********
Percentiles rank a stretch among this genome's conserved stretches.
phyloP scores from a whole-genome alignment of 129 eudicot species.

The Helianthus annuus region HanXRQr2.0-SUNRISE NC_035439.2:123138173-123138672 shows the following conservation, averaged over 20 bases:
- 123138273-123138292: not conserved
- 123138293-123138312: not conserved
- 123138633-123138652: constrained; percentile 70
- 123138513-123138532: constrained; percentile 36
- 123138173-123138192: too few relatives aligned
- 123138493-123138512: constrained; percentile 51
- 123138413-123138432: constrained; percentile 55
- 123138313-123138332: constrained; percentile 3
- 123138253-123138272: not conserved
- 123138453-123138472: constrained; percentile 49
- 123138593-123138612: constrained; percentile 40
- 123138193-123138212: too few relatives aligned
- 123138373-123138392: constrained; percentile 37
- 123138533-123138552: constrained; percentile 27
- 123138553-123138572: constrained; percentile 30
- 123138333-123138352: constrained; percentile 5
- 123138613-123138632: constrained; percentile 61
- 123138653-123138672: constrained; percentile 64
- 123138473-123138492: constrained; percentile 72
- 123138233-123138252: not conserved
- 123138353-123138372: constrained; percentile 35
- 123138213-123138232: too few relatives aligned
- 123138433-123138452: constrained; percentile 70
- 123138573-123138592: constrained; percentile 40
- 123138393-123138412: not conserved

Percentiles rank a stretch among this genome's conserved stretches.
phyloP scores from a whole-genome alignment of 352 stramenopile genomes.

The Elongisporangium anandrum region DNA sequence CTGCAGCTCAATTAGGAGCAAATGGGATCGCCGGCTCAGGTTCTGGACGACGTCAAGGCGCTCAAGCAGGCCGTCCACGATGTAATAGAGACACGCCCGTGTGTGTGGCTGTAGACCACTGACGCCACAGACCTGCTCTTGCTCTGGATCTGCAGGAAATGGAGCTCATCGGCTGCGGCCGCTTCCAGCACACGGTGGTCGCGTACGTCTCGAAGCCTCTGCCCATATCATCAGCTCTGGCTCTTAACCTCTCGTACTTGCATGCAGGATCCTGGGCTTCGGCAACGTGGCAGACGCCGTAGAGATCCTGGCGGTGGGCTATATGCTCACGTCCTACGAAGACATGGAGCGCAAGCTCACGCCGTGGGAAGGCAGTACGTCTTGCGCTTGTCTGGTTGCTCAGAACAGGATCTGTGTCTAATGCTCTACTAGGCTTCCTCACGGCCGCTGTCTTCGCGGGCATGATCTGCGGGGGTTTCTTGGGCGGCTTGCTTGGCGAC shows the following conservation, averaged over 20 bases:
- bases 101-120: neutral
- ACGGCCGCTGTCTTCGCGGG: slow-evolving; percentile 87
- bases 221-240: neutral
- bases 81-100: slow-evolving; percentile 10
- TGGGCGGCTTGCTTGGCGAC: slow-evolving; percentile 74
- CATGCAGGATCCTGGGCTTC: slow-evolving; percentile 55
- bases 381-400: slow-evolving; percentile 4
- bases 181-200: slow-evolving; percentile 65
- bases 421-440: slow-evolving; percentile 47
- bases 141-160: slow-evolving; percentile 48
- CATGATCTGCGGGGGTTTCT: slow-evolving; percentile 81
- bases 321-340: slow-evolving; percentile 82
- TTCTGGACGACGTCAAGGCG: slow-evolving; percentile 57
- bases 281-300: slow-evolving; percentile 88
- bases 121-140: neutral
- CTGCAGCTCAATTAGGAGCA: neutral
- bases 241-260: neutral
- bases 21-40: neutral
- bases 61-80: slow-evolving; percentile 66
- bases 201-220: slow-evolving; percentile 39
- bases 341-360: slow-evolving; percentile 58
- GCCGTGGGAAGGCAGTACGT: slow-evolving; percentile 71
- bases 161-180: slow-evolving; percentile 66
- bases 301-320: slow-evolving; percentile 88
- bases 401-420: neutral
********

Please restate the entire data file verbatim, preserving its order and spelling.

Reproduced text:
Percentiles rank a stretch among this genome's conserved stretches.
phyloP scores from a whole-genome alignment of 129 eudicot species.

The Helianthus annuus region HanXRQr2.0-SUNRISE NC_035439.2:123138173-123138672 shows the following conservation, averaged over 20 bases:
- 123138273-123138292: not conserved
- 123138293-123138312: not conserved
- 123138633-123138652: constrained; percentile 70
- 123138513-123138532: constrained; percentile 36
- 123138173-123138192: too few relatives aligned
- 123138493-123138512: constrained; percentile 51
- 123138413-123138432: constrained; percentile 55
- 123138313-123138332: constrained; percentile 3
- 123138253-123138272: not conserved
- 123138453-123138472: constrained; percentile 49
- 123138593-123138612: constrained; percentile 40
- 123138193-123138212: too few relatives aligned
- 123138373-123138392: constrained; percentile 37
- 123138533-123138552: constrained; percentile 27
- 123138553-123138572: constrained; percentile 30
- 123138333-123138352: constrained; percentile 5
- 123138613-123138632: constrained; percentile 61
- 123138653-123138672: constrained; percentile 64
- 123138473-123138492: constrained; percentile 72
- 123138233-123138252: not conserved
- 123138353-123138372: constrained; percentile 35
- 123138213-123138232: too few relatives aligned
- 123138433-123138452: constrained; percentile 70
- 123138573-123138592: constrained; percentile 40
- 123138393-123138412: not conserved

Percentiles rank a stretch among this genome's conserved stretches.
phyloP scores from a whole-genome alignment of 352 stramenopile genomes.

The Elongisporangium anandrum region DNA sequence CTGCAGCTCAATTAGGAGCAAATGGGATCGCCGGCTCAGGTTCTGGACGACGTCAAGGCGCTCAAGCAGGCCGTCCACGATGTAATAGAGACACGCCCGTGTGTGTGGCTGTAGACCACTGACGCCACAGACCTGCTCTTGCTCTGGATCTGCAGGAAATGGAGCTCATCGGCTGCGGCCGCTTCCAGCACACGGTGGTCGCGTACGTCTCGAAGCCTCTGCCCATATCATCAGCTCTGGCTCTTAACCTCTCGTACTTGCATGCAGGATCCTGGGCTTCGGCAACGTGGCAGACGCCGTAGAGATCCTGGCGGTGGGCTATATGCTCACGTCCTACGAAGACATGGAGCGCAAGCTCACGCCGTGGGAAGGCAGTACGTCTTGCGCTTGTCTGGTTGCTCAGAACAGGATCTGTGTCTAATGCTCTACTAGGCTTCCTCACGGCCGCTGTCTTCGCGGGCATGATCTGCGGGGGTTTCTTGGGCGGCTTGCTTGGCGAC shows the following conservation, averaged over 20 bases:
- bases 101-120: neutral
- ACGGCCGCTGTCTTCGCGGG: slow-evolving; percentile 87
- bases 221-240: neutral
- bases 81-100: slow-evolving; percentile 10
- TGGGCGGCTTGCTTGGCGAC: slow-evolving; percentile 74
- CATGCAGGATCCTGGGCTTC: slow-evolving; percentile 55
- bases 381-400: slow-evolving; percentile 4
- bases 181-200: slow-evolving; percentile 65
- bases 421-440: slow-evolving; percentile 47
- bases 141-160: slow-evolving; percentile 48
- CATGATCTGCGGGGGTTTCT: slow-evolving; percentile 81
- bases 321-340: slow-evolving; percentile 82
- TTCTGGACGACGTCAAGGCG: slow-evolving; percentile 57
- bases 281-300: slow-evolving; percentile 88
- bases 121-140: neutral
- CTGCAGCTCAATTAGGAGCA: neutral
- bases 241-260: neutral
- bases 21-40: neutral
- bases 61-80: slow-evolving; percentile 66
- bases 201-220: slow-evolving; percentile 39
- bases 341-360: slow-evolving; percentile 58
- GCCGTGGGAAGGCAGTACGT: slow-evolving; percentile 71
- bases 161-180: slow-evolving; percentile 66
- bases 301-320: slow-evolving; percentile 88
- bases 401-420: neutral